Objectives: To determine the prevalence of Chlamydia trachomatis in acute conjunctivitis (non-trachoma) in Australia and to examine the source of transmission.
Design: A prospective survey of 400 consecutive patients presenting with acute conjunctivitis to the Royal Victorian Eye and Ear Hospital Emergency Department, Melbourne, from May to November 1991. Patients identified with chlamydial conjunctivitis during the survey period and in the following two months were assessed for concomitant genital infection.
Results: Chlamydia was the causative organism in 2% of patients with acute conjunctivitis. Of 15 patients with chlamydial conjunctivitis, 11 presented with disease in one eye only, and the same number had had symptoms for longer than two weeks. Many had been seen previously by experienced ophthalmologists, yet there were long delays in making a definitive diagnosis. Ten of the 12 adult patients who were assessed had signs of concomitant genital tract infection, although none had past or current genital tract symptoms. Serotyping of chlamydial isolates from the genital tract and eye showed concordance in individual patients.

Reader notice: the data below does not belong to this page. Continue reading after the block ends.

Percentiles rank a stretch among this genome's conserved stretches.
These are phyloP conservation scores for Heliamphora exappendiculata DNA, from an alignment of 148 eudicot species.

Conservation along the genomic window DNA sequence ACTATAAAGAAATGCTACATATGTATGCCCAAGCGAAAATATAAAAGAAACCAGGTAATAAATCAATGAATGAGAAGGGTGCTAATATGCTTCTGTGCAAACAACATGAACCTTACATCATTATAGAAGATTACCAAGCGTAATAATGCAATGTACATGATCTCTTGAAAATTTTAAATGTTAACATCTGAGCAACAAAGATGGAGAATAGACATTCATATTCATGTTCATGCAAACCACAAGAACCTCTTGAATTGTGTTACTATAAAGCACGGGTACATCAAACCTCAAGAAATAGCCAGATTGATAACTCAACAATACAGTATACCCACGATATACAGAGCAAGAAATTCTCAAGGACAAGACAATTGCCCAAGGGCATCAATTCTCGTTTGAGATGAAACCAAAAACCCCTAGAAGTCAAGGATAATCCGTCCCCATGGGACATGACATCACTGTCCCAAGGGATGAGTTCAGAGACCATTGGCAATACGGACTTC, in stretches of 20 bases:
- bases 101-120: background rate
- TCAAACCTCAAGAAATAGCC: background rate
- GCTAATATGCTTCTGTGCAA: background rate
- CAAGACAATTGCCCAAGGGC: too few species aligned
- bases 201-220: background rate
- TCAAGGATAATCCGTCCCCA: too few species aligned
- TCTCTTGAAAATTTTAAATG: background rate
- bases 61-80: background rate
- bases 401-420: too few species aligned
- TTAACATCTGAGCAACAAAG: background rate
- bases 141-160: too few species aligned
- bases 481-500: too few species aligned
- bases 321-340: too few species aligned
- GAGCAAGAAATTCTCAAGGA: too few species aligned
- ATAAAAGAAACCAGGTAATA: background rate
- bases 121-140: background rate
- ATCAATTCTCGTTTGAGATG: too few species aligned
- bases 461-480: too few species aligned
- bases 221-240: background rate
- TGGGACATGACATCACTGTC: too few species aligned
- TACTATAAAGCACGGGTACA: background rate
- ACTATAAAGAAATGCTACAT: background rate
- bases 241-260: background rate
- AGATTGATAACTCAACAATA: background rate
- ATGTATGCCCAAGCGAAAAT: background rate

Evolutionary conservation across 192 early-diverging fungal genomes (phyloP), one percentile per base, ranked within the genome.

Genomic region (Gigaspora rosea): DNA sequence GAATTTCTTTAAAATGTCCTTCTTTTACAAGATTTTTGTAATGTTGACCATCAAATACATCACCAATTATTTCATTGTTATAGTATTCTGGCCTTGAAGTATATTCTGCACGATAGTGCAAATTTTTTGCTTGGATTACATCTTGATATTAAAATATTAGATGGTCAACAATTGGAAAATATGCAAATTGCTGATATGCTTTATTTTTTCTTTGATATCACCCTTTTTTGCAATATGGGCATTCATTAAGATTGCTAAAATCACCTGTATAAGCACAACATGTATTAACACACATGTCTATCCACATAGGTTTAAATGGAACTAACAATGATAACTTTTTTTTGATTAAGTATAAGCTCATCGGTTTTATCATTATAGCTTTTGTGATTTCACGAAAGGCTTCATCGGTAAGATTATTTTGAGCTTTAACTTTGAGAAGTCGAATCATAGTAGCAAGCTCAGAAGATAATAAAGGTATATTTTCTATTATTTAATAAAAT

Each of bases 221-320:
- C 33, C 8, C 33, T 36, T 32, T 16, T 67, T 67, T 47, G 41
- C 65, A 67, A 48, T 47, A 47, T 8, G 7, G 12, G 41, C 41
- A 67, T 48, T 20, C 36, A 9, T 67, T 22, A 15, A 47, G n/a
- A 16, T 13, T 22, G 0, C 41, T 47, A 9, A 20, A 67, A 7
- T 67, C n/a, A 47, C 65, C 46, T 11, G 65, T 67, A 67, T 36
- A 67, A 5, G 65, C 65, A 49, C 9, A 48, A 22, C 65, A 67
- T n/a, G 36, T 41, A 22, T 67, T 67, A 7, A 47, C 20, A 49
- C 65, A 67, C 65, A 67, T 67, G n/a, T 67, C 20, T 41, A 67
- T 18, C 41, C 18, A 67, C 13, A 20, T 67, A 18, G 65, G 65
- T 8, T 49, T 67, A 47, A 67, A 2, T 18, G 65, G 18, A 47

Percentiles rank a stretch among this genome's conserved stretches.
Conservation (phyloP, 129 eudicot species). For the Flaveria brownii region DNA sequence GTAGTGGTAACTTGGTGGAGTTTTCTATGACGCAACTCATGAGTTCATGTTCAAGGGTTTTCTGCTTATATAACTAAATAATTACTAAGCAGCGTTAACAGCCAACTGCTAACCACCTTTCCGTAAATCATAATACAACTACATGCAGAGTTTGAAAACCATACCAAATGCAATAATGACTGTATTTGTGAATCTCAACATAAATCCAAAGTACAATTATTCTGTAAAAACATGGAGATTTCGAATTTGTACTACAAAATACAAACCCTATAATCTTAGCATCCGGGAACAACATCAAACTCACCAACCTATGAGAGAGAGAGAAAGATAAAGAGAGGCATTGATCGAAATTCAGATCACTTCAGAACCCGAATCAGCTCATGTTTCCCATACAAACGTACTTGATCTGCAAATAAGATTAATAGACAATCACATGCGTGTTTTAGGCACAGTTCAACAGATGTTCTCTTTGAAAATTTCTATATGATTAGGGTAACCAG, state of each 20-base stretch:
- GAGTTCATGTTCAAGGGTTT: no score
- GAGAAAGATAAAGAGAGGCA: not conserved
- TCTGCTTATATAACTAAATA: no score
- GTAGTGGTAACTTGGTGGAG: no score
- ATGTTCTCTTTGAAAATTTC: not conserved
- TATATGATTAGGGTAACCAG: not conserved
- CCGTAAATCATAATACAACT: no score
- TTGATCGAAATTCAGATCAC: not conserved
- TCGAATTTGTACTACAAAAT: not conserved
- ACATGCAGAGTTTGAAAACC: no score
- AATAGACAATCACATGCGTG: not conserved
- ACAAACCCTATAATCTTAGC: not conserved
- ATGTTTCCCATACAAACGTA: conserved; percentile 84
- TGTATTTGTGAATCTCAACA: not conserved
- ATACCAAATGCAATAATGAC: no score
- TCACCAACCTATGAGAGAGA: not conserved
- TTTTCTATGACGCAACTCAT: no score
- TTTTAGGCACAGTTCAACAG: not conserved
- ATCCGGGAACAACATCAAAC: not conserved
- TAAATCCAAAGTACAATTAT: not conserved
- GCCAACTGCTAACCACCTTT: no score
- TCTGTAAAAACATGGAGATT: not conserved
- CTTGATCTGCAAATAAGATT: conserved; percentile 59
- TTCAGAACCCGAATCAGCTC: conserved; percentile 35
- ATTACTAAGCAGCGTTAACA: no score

Conclusion: Most cases of ocular chlamydia infection have a genital source. Therefore, it is essential that all patients with chlamydial conjunctivitis and their sexual partners are examined and treated for concomitant genital infection.